U.N. Reform Should Start with Annan’s Resignation
Mired in scandal, plagued by corruption, and facing irrelevance, the United Nations is in desperate need of repair. In response, U.N. Secretary General Kofi Annan last week unveiled his long-awaited proposal for reforming the troubled world body. His plan is bold and ambitious. Some propositions have real merit. Others are hopelessly objectionable or ridiculously impractical. More broadly, Annan’s proposals raise weighty, far-reaching questions about our world that could keep a collection of philosophers occupied for a generation.
Unsurprisingly, however, the Secretary General’s report ignores the most desperately needed reform of all: Annan’s own resignation.
Annan has become the chief symbol of the need for U.N. reform. In over eight years as Secretary General, he has presided over the unmatched $20 billion U.N.-Iraq Oil for Food scandal, stood by as U.N. peacekeepers traded food for sex with young girls in more than a dozen missions around the world, and oversaw multiple U.N. agencies as they were wounded by charges of embezzlement and sexual harassment. In a survey last year, U.N. employees reported an organization riddled with nepotism, cronyism and corruption. And through these tribulations, Annan’s first reaction has usually been to try to keep the bad news quiet.
This week, just days after Annan announced his reform agenda, the U.N. Commission investigating the scandal-ridden Oil for Food program issued a report critical of the way the Secretary General handled an apparent conflict-of-interest involving his son and a program contractor. An earlier report revealed that the program’s head ― who was hand-picked by Annan ― had likely taken bribes from Saddam Hussein’s government while U.N. officials skirted key purchasing rules to select Oil for Food vendors.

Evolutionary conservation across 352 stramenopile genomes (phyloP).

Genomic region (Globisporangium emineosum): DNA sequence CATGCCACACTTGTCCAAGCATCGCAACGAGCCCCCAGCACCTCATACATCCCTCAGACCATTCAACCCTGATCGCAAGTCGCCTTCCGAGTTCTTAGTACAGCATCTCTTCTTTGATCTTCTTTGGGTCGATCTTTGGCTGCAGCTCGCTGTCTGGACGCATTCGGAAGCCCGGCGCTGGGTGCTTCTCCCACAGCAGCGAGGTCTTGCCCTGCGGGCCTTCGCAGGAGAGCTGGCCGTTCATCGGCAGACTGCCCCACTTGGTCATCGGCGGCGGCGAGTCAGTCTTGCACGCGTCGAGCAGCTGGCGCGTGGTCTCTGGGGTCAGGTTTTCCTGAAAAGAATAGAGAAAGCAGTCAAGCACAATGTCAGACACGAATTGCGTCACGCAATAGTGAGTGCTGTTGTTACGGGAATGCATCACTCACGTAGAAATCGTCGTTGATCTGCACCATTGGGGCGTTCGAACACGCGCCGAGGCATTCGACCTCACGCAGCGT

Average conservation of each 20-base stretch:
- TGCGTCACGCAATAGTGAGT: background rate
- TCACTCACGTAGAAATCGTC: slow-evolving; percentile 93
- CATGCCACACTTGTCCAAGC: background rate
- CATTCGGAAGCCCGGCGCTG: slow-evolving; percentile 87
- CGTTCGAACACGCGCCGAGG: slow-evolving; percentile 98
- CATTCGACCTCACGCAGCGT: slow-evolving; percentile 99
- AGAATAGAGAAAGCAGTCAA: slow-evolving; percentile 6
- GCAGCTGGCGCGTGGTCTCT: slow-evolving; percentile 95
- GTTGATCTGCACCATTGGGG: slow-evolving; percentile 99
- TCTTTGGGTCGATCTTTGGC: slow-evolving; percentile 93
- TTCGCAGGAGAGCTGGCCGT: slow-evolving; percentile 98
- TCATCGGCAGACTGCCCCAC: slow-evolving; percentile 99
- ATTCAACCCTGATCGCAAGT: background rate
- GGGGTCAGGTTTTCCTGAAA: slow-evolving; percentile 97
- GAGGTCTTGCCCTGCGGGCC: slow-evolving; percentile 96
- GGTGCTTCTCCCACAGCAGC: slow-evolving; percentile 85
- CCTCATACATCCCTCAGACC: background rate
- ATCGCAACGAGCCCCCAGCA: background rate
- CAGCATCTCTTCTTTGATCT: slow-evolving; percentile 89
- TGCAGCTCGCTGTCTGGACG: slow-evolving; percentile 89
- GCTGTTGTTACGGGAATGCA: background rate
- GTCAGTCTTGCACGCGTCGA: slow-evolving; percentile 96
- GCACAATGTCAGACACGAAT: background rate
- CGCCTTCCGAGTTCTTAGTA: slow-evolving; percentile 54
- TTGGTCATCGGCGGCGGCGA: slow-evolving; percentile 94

The Secretary General and his backers argue that many of the U.N.’s management failings predate Annan’s ascension, and while this is certainly true, it’s equally apparent that the problems have worsened considerably on his watch. Indeed, it appears that Annan’s administration has devolved into the most corrupt and mismanaged in the U.N.’s history. For an organization with a long record of such problems, that’s a dubious distinction.
Indeed, it’s the primary reason Annan cannot be allowed to lead the U.N. reform effort. Annan’s commitment to cleaning up the bureaucracy and fixing the U.N.’s many problems is simply not credible. His reassurances about reform irreconcilably conflict with his long ignominious record at the organization’s helm.
Nevertheless, if the United Nations is to retain any semblance of relevance, much less achieve the lofty objectives articulated in its Charter, it must become more accountable and transparent. The rats infesting the U.N. bureaucracy must be cast overboard. And the world body must open itself to heightened scrutiny from its own members and, more importantly, the public at-large. After all, the world body’s survival may well be at risk.
With the stakes so high, there’s only one way to begin U.N. reform that holds open the chance of future success: new leadership must be put in place. And that starts with Kofi Annan’s resignation.
But Annan firmly rejected such talk as he reacted to this week’s critical report on Oil for Food. Asked if he would resign, Annan, the career diplomat who seems never at a loss for the right tactful phrase, responded, “Hell no.” And none of the 191 members of the United Nations have called for Annan’s ouster.
In light of this obstinance, it’s impossible to escape the conclusion that the United Nations, with Annan firmly in charge, will continue to spiral downward into further failures and eventual irrelevance as the Secretary General’s reform proposals prove futile and ineffectual.March 31, 2005